John Roberts is a PhD candidate in environmental horticulture at the University of Florida in Gainesville. His project is titled “Semi-automatic Street Tree Inventory and Assessment from Mobile Terrestrial Remote Sensing.” As laser scanning and photogrammetric data become more common, these datasets have been applied to monitoring urban forests. Using data collected from groundbased and unmanned aerial vehicles, Roberts creates three-dimensional models of urban streetscapes. These models are being tested for semiautomatic mapping and measurement of street trees, potentially leading to partial updates to existing urban tree inventories. Techniques to detect structural stem defects (i.e., lean status, low taper, etc.) from these datasets are also being developed.



2016 Carly Ziter

Carly Ziter is a PhD candidate at the University of Wisconsin-Madison. Using a custom-built mobile temperature sensor, urban tree data, and high-resolution images, she is studying which features of the urban forest best control temperature in Madison, WI. Do only large forested areas cool off the city, or can street trees fill this role, too? How much added benefit do trees give compared to grass, or other plants? She will determine whether the consequences of the city’s parking lots can be balanced by increasing the benefits of its parks. Her research will inform urban forest management to offset the negative economic, health, and lifestyle consequences of warming cities.

Funded by Casey Trees, Washington, DC, Zone VI



2016 Christopher B. Riley

Christopher B. Riley is a PhD candidate in the Department of Entomology at The Ohio State University. His project is titled,  “Just how Valuable are Exotic Trees?” He will examine the arthropod conservation value of the urban forest found across Cleveland’s network of more than 20,000 vacant lots spanning over 3,300 acres. Using a variety of arboreal sampling methods, he will assess variation in arthropod herbivore and predator diversity and abundance across the most common native and exotic tree species in order to better understand their ecological role within the broader urban ecosystem. His research will inform natural resource managers and city planners of the value of this largely ignored form of green space.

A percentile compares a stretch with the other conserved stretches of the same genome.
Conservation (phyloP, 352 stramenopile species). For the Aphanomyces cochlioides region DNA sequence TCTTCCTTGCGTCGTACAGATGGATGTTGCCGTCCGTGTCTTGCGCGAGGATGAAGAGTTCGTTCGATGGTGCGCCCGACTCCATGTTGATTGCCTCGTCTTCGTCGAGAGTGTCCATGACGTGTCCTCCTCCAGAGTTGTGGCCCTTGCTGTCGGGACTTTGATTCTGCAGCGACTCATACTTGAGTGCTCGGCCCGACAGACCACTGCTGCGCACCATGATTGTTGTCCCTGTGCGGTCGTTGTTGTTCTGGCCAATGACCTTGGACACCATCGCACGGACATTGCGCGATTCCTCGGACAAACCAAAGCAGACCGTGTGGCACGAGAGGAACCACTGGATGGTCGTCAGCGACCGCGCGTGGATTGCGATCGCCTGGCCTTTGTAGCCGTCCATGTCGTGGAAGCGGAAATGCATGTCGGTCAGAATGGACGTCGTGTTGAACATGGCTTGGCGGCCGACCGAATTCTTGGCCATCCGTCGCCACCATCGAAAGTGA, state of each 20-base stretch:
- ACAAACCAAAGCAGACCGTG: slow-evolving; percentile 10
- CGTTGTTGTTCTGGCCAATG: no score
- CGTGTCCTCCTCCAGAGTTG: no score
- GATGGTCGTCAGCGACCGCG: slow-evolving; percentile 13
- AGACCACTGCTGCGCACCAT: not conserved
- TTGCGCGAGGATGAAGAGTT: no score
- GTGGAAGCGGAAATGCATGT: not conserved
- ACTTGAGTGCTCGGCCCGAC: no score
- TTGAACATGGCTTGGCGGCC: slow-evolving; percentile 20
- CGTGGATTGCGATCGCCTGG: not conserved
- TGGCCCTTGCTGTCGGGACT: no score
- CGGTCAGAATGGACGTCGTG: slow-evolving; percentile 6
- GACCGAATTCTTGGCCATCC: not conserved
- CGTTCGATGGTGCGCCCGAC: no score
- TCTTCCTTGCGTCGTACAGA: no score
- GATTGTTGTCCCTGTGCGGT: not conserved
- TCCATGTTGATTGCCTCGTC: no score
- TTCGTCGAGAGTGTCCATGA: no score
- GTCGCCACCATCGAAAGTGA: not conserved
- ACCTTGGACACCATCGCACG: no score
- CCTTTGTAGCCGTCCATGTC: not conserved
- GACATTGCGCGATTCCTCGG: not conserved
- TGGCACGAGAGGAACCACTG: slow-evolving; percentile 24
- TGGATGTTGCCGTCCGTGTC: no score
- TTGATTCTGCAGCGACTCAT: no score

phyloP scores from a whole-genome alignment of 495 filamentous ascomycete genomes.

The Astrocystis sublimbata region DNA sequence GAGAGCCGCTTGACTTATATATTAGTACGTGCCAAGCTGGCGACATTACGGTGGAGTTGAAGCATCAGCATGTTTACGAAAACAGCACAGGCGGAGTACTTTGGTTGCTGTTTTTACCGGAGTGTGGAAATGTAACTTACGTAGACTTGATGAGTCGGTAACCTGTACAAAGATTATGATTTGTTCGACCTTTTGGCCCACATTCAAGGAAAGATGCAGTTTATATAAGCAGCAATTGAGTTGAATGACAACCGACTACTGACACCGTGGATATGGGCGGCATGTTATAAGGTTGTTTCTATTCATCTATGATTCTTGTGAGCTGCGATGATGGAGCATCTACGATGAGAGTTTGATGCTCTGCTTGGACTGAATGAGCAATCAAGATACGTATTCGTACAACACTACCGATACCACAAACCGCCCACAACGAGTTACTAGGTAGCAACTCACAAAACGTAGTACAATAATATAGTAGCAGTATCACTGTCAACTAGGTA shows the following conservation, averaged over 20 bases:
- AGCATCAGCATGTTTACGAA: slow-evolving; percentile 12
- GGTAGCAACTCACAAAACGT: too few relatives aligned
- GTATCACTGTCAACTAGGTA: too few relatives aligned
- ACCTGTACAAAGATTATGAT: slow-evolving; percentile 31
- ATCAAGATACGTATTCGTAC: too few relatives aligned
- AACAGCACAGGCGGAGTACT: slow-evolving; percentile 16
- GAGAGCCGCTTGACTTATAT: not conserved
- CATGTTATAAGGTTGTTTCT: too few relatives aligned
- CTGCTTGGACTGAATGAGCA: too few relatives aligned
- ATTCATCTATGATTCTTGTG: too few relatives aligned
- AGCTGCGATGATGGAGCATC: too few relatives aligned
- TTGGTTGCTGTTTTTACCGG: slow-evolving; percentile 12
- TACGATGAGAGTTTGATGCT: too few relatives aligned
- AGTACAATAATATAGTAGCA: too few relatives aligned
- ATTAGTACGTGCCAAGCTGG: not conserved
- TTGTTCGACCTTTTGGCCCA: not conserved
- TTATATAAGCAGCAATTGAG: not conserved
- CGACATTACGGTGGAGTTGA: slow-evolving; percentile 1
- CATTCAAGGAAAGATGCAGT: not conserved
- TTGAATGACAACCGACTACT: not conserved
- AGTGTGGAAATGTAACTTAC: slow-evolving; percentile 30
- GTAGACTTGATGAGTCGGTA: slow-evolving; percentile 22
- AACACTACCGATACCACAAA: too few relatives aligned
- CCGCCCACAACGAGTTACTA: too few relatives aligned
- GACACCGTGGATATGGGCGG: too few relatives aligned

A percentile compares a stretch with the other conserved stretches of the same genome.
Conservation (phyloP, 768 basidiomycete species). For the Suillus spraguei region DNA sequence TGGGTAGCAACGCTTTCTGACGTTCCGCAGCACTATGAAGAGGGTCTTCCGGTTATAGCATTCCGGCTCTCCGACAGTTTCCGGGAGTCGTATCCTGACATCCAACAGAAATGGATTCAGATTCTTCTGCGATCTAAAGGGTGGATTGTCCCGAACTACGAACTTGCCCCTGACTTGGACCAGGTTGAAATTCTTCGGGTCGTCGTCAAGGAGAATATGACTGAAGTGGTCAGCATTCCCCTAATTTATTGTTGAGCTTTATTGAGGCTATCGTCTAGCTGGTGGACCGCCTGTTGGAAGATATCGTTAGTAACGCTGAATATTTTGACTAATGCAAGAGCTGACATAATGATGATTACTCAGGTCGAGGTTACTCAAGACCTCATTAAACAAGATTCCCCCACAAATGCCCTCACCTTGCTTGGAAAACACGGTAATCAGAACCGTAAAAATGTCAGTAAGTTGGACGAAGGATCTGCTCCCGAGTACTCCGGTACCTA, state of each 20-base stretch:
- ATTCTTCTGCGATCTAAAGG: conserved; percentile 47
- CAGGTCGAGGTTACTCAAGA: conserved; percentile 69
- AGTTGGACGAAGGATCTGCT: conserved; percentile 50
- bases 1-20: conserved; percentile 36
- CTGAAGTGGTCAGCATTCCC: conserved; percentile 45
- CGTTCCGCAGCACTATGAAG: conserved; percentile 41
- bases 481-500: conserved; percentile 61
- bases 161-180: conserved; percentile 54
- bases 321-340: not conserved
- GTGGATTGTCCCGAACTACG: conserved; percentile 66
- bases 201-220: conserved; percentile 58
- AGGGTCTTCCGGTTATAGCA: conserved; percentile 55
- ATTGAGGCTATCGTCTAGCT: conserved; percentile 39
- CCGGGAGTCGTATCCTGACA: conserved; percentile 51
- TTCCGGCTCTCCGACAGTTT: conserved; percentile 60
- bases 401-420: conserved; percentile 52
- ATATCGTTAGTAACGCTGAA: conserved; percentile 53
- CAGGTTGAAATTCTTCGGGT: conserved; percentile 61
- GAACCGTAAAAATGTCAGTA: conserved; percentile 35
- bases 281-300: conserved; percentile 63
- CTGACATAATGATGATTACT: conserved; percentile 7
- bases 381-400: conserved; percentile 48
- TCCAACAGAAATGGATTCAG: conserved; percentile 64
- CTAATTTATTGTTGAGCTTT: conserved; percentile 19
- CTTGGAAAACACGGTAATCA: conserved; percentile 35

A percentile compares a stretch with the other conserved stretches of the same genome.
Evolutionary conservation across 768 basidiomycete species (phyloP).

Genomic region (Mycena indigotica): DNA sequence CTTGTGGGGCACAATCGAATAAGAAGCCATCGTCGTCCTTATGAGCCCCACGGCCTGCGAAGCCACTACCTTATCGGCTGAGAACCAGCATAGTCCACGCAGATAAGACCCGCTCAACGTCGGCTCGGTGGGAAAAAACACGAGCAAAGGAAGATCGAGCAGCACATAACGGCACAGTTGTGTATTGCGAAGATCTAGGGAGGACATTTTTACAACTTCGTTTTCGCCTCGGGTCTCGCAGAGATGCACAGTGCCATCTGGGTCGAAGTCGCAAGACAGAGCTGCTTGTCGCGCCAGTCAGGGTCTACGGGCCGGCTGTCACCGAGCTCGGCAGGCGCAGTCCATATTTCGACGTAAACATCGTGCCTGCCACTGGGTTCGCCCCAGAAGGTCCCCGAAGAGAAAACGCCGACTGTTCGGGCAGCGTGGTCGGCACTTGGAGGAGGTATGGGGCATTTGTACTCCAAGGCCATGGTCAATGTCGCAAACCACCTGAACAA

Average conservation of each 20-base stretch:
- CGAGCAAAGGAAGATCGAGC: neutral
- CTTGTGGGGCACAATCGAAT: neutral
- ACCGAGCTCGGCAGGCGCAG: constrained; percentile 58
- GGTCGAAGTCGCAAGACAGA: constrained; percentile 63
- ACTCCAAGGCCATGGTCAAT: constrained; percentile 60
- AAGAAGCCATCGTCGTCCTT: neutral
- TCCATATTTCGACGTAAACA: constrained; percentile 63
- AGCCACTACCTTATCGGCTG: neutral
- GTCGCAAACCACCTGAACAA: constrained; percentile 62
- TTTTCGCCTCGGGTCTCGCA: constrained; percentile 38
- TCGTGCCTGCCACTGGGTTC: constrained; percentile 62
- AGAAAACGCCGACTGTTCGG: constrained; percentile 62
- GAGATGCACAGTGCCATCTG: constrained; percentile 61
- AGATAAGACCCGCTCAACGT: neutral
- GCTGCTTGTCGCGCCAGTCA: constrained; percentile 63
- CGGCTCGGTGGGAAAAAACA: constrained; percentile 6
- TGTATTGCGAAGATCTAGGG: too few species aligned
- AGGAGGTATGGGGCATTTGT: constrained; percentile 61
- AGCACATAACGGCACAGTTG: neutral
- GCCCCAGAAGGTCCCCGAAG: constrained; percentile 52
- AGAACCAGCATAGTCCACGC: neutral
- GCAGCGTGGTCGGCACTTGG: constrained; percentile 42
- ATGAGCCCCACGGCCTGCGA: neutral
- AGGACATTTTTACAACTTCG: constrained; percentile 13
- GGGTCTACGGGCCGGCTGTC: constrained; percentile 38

2016 Lauren Burns

Lauren Burns is pursuing a Master’s degree in Environmental Science from the School of the Environment at Washington State University, Vancouver. As part of the Hydrology, Ecohydrology, and Landscape Dynamics Lab, her research will investigate the ecosystem benefits of Portland, Oregon’s urban street tree community. She will assess the ability of deciduous and evergreen trees to mitigate urban heating of air as well as storm water runoff. This study will promote urban cooling and the protection of sensitive aquatic organisms.



 

 

Scholarship Opportunities Abound

The Garden Club of America offers 28 merit-based scholarships and fellowships in 12 areas related to conservation, ecology, horticulture, and pollinator research. In 2018, more than $308,400 was awarded to 65 scholars.

In its inaugural year, the Montine M. Freeman Scholarship in Native Plant Studies was awarded to Angela Merriken and Dr. Uma Venkatesh.

Read more about the new Scholarship and the recipients.